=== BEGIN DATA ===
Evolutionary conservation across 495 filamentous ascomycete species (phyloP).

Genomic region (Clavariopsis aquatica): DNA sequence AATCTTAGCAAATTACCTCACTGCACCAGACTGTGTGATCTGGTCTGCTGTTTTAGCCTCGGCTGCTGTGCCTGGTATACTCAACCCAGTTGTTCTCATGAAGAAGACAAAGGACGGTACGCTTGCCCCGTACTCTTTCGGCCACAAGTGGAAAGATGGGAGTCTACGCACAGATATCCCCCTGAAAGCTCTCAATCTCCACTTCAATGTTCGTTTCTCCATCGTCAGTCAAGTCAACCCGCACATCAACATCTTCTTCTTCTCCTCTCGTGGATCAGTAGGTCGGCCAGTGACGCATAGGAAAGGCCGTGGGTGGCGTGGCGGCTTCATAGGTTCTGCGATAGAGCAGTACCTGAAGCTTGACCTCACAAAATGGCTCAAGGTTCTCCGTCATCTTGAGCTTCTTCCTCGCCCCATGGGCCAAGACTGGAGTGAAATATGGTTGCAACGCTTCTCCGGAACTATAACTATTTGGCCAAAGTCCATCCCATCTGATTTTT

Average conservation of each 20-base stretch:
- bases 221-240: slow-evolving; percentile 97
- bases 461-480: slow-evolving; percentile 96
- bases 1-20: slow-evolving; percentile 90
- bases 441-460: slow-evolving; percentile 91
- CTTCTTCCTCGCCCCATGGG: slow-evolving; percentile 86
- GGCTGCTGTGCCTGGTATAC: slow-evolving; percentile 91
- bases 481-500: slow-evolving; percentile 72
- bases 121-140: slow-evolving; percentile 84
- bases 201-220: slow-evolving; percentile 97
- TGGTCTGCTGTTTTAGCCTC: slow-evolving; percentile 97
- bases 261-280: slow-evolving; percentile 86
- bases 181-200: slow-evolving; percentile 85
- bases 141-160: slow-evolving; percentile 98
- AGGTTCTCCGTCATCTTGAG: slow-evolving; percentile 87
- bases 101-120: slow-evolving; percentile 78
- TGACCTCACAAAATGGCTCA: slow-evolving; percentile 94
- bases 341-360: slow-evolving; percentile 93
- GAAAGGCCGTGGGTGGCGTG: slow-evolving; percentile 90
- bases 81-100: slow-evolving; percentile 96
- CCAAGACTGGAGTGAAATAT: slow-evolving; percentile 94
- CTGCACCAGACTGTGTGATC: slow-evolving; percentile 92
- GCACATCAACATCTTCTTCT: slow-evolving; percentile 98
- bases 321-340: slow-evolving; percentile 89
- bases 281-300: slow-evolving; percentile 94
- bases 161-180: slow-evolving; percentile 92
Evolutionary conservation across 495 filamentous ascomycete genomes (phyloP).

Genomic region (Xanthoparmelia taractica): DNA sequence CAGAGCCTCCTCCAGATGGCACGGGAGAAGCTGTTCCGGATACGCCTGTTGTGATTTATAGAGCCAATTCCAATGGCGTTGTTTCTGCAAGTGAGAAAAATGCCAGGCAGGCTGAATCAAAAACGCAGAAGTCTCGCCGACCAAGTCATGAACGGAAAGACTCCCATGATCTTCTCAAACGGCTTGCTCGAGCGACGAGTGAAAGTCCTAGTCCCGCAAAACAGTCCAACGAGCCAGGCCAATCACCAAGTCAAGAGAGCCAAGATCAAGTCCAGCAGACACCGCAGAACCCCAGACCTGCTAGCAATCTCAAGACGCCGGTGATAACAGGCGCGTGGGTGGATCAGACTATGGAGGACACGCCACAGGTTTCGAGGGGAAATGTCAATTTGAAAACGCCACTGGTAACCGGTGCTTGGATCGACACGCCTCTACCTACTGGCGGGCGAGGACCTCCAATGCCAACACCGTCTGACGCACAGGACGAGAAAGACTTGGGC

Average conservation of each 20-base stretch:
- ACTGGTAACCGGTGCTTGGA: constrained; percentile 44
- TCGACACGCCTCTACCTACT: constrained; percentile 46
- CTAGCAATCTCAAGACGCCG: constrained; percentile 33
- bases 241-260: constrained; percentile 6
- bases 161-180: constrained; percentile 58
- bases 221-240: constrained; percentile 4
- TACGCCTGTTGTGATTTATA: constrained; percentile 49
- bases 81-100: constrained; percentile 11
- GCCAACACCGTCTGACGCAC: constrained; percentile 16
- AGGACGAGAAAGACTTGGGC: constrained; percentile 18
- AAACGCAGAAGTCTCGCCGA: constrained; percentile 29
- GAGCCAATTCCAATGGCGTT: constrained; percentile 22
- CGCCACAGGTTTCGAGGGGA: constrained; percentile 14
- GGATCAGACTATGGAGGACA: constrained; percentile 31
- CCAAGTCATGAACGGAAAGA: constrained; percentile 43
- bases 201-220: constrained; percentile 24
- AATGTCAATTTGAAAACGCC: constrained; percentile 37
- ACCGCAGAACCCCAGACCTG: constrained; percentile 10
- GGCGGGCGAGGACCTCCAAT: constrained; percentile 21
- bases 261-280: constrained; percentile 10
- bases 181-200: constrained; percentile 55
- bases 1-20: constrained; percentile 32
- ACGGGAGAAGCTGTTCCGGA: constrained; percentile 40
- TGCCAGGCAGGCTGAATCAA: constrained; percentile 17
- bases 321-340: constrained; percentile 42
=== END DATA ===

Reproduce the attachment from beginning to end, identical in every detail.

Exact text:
Evolutionary conservation across 495 filamentous ascomycete species (phyloP).

Genomic region (Clavariopsis aquatica): DNA sequence AATCTTAGCAAATTACCTCACTGCACCAGACTGTGTGATCTGGTCTGCTGTTTTAGCCTCGGCTGCTGTGCCTGGTATACTCAACCCAGTTGTTCTCATGAAGAAGACAAAGGACGGTACGCTTGCCCCGTACTCTTTCGGCCACAAGTGGAAAGATGGGAGTCTACGCACAGATATCCCCCTGAAAGCTCTCAATCTCCACTTCAATGTTCGTTTCTCCATCGTCAGTCAAGTCAACCCGCACATCAACATCTTCTTCTTCTCCTCTCGTGGATCAGTAGGTCGGCCAGTGACGCATAGGAAAGGCCGTGGGTGGCGTGGCGGCTTCATAGGTTCTGCGATAGAGCAGTACCTGAAGCTTGACCTCACAAAATGGCTCAAGGTTCTCCGTCATCTTGAGCTTCTTCCTCGCCCCATGGGCCAAGACTGGAGTGAAATATGGTTGCAACGCTTCTCCGGAACTATAACTATTTGGCCAAAGTCCATCCCATCTGATTTTT

Average conservation of each 20-base stretch:
- bases 221-240: slow-evolving; percentile 97
- bases 461-480: slow-evolving; percentile 96
- bases 1-20: slow-evolving; percentile 90
- bases 441-460: slow-evolving; percentile 91
- CTTCTTCCTCGCCCCATGGG: slow-evolving; percentile 86
- GGCTGCTGTGCCTGGTATAC: slow-evolving; percentile 91
- bases 481-500: slow-evolving; percentile 72
- bases 121-140: slow-evolving; percentile 84
- bases 201-220: slow-evolving; percentile 97
- TGGTCTGCTGTTTTAGCCTC: slow-evolving; percentile 97
- bases 261-280: slow-evolving; percentile 86
- bases 181-200: slow-evolving; percentile 85
- bases 141-160: slow-evolving; percentile 98
- AGGTTCTCCGTCATCTTGAG: slow-evolving; percentile 87
- bases 101-120: slow-evolving; percentile 78
- TGACCTCACAAAATGGCTCA: slow-evolving; percentile 94
- bases 341-360: slow-evolving; percentile 93
- GAAAGGCCGTGGGTGGCGTG: slow-evolving; percentile 90
- bases 81-100: slow-evolving; percentile 96
- CCAAGACTGGAGTGAAATAT: slow-evolving; percentile 94
- CTGCACCAGACTGTGTGATC: slow-evolving; percentile 92
- GCACATCAACATCTTCTTCT: slow-evolving; percentile 98
- bases 321-340: slow-evolving; percentile 89
- bases 281-300: slow-evolving; percentile 94
- bases 161-180: slow-evolving; percentile 92
Evolutionary conservation across 495 filamentous ascomycete genomes (phyloP).

Genomic region (Xanthoparmelia taractica): DNA sequence CAGAGCCTCCTCCAGATGGCACGGGAGAAGCTGTTCCGGATACGCCTGTTGTGATTTATAGAGCCAATTCCAATGGCGTTGTTTCTGCAAGTGAGAAAAATGCCAGGCAGGCTGAATCAAAAACGCAGAAGTCTCGCCGACCAAGTCATGAACGGAAAGACTCCCATGATCTTCTCAAACGGCTTGCTCGAGCGACGAGTGAAAGTCCTAGTCCCGCAAAACAGTCCAACGAGCCAGGCCAATCACCAAGTCAAGAGAGCCAAGATCAAGTCCAGCAGACACCGCAGAACCCCAGACCTGCTAGCAATCTCAAGACGCCGGTGATAACAGGCGCGTGGGTGGATCAGACTATGGAGGACACGCCACAGGTTTCGAGGGGAAATGTCAATTTGAAAACGCCACTGGTAACCGGTGCTTGGATCGACACGCCTCTACCTACTGGCGGGCGAGGACCTCCAATGCCAACACCGTCTGACGCACAGGACGAGAAAGACTTGGGC

Average conservation of each 20-base stretch:
- ACTGGTAACCGGTGCTTGGA: constrained; percentile 44
- TCGACACGCCTCTACCTACT: constrained; percentile 46
- CTAGCAATCTCAAGACGCCG: constrained; percentile 33
- bases 241-260: constrained; percentile 6
- bases 161-180: constrained; percentile 58
- bases 221-240: constrained; percentile 4
- TACGCCTGTTGTGATTTATA: constrained; percentile 49
- bases 81-100: constrained; percentile 11
- GCCAACACCGTCTGACGCAC: constrained; percentile 16
- AGGACGAGAAAGACTTGGGC: constrained; percentile 18
- AAACGCAGAAGTCTCGCCGA: constrained; percentile 29
- GAGCCAATTCCAATGGCGTT: constrained; percentile 22
- CGCCACAGGTTTCGAGGGGA: constrained; percentile 14
- GGATCAGACTATGGAGGACA: constrained; percentile 31
- CCAAGTCATGAACGGAAAGA: constrained; percentile 43
- bases 201-220: constrained; percentile 24
- AATGTCAATTTGAAAACGCC: constrained; percentile 37
- ACCGCAGAACCCCAGACCTG: constrained; percentile 10
- GGCGGGCGAGGACCTCCAAT: constrained; percentile 21
- bases 261-280: constrained; percentile 10
- bases 181-200: constrained; percentile 55
- bases 1-20: constrained; percentile 32
- ACGGGAGAAGCTGTTCCGGA: constrained; percentile 40
- TGCCAGGCAGGCTGAATCAA: constrained; percentile 17
- bases 321-340: constrained; percentile 42